The Juno Awards are Canada’s Grammys. They are presented annually in spring to Canadian musical artists and bands to acknowledge their artistic achievements in all aspects of music. This year, the ceremonies are at the beginning of April and four UBC alumni are nominated in various categories.
Cris Derksen, who graduated from her BMus in 2007, is nominated for Instrumental Album of the Year for her electric cello work Orchestral Powwow. Half Cree and half Mennonite, Derksen was born in northern Alberta and was the Symphony Orchestra’s principal cello at UBC.
“As soon as I graduated, I stepped away from classical [study] entirely and focused on electric cello,” she said. “I’m influenced by everything – the sounds of nature and the hip hop beats. I’m also interested in my own heritage. It’s hard to genre-define it.”
Orchestral Powwow is Derksen’s third studio album and returns to her roots – both her classical background and Aboriginal foundation. In a collaboration with Tribal Spirit, a contemporary powwow recording label, Derksen composed chamber music-style symphonic works around powwow pieces which she accessed from Tribal Spirit’s library.
“I wanted to put those two sides of my upbringing together into one idea, so that’s exactly what it is,” she said. “Orchestral Powwow – it’s symphonic works with powwow drums and powwow singers.”
Two UBC alumni are nominated in the same category – Classical Composition of the Year. Michael Oesterle (BMus ’92) was born in Germany and is nominated for his contemporary-classical piece Centennials.
John Burge, (DMA ’89) has also been nominated for his piano quartet.
“The piece is romantic, it’s 20th century, it’s modern, it’s expressive,” he said. “It’s a big piece.”
For a piece of chamber music, the quartet has a remarkable orchestral sound to it, but allows for the players to maintain the sense of intimacy in the small group.
“I have the advantage in this ensemble that the performers are wonderful virtuosos on their instruments. The goal is to get beyond the technical challenges to actually make music happen,” he said. “I love writing chamber music because it’s just so intimate. You don’t have to make nearly as many compromises as you do when writing for a large ensemble. It’s more direct.”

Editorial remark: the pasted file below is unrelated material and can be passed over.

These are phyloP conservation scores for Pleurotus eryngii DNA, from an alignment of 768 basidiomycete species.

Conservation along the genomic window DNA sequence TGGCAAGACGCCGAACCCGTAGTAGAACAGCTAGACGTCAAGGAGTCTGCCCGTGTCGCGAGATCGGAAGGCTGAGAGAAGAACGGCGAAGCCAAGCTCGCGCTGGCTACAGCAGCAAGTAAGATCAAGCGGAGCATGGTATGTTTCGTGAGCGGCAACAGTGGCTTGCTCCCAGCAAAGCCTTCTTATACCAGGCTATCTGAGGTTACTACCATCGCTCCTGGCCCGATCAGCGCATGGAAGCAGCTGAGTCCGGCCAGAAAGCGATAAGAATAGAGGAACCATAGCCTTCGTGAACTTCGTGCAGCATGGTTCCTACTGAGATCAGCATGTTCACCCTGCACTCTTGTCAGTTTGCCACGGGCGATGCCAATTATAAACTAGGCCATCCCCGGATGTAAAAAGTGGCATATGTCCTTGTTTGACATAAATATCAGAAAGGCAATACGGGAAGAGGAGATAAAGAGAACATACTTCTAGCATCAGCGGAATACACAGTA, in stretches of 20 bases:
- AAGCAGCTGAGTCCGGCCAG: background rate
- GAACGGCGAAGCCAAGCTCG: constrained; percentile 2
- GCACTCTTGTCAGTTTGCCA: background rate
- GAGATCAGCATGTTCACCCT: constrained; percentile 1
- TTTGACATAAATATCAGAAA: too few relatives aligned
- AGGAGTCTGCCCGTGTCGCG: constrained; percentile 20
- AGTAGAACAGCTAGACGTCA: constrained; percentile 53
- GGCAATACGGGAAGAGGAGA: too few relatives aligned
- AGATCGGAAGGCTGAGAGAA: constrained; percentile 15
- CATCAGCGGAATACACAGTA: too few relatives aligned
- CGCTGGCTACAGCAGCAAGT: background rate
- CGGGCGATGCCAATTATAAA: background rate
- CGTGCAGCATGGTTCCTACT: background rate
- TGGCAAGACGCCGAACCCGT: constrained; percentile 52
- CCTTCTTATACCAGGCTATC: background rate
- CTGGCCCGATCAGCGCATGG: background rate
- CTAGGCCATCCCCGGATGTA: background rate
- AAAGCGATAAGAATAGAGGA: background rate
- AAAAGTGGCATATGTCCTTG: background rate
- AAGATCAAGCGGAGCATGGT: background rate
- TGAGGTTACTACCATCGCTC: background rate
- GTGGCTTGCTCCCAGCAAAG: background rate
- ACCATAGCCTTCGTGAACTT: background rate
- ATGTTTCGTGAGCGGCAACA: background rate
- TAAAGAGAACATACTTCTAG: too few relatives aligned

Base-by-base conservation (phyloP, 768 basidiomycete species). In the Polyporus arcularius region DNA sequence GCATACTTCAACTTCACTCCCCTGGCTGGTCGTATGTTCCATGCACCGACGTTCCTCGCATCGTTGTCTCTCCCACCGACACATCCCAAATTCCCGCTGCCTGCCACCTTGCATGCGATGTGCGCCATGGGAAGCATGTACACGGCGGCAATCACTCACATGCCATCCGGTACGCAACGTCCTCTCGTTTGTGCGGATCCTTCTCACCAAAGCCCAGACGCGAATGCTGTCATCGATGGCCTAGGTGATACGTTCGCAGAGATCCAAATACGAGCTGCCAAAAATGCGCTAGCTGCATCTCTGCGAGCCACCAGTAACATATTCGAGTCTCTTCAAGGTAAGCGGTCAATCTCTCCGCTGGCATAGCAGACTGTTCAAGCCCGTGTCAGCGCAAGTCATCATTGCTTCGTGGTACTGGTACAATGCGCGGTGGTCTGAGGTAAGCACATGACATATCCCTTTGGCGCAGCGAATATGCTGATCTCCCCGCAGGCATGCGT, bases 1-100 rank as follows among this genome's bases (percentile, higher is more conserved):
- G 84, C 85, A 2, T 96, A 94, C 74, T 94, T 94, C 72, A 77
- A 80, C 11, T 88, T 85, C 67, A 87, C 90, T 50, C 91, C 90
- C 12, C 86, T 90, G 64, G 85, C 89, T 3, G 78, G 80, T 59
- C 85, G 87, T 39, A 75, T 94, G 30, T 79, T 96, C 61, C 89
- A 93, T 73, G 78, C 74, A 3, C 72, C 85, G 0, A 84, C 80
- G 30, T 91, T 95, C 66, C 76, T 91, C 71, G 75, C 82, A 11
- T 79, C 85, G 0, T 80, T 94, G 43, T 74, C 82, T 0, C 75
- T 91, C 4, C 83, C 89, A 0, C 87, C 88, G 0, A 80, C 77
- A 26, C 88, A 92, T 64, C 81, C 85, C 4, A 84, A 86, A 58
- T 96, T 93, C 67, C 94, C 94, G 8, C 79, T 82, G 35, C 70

Finally, Fraser Walters (BMus ’03) has been nominated for Contemporary Album of the Year with his a cappella quartet, The Tenors, for Under One Sky — an album that mixes popular covers and arrangements with original pieces. Walters began writing the title track as a theme for the Pan Am Games, reflecting on his own experience on Canada’s national track and field team in the early 2000s.
“We’re pretty excited about the record,” he said. “The title track is an original song that we wrote and it sort of points to the fact that our songwriting was highly featured on this album.”
However, it is not only original compositions that make up the album. Listeners can expect to hear Leonard Cohen, Bob Dylan and Bill Withers – among others – on the album, with The Tenors’ own contemporary spin.
“It’s awesome to have such a range of colours available with a range like this in the group. We’re honoured to be nominated among such incredible Canadian talent,” said Walters on his nomination category that includes Canadian greats such as Diana Krall and Johnny Reid.
Many congratulations to all UBC alumni nominees. The ceremonies are April 3 in Calgary and will be broadcast on CTV.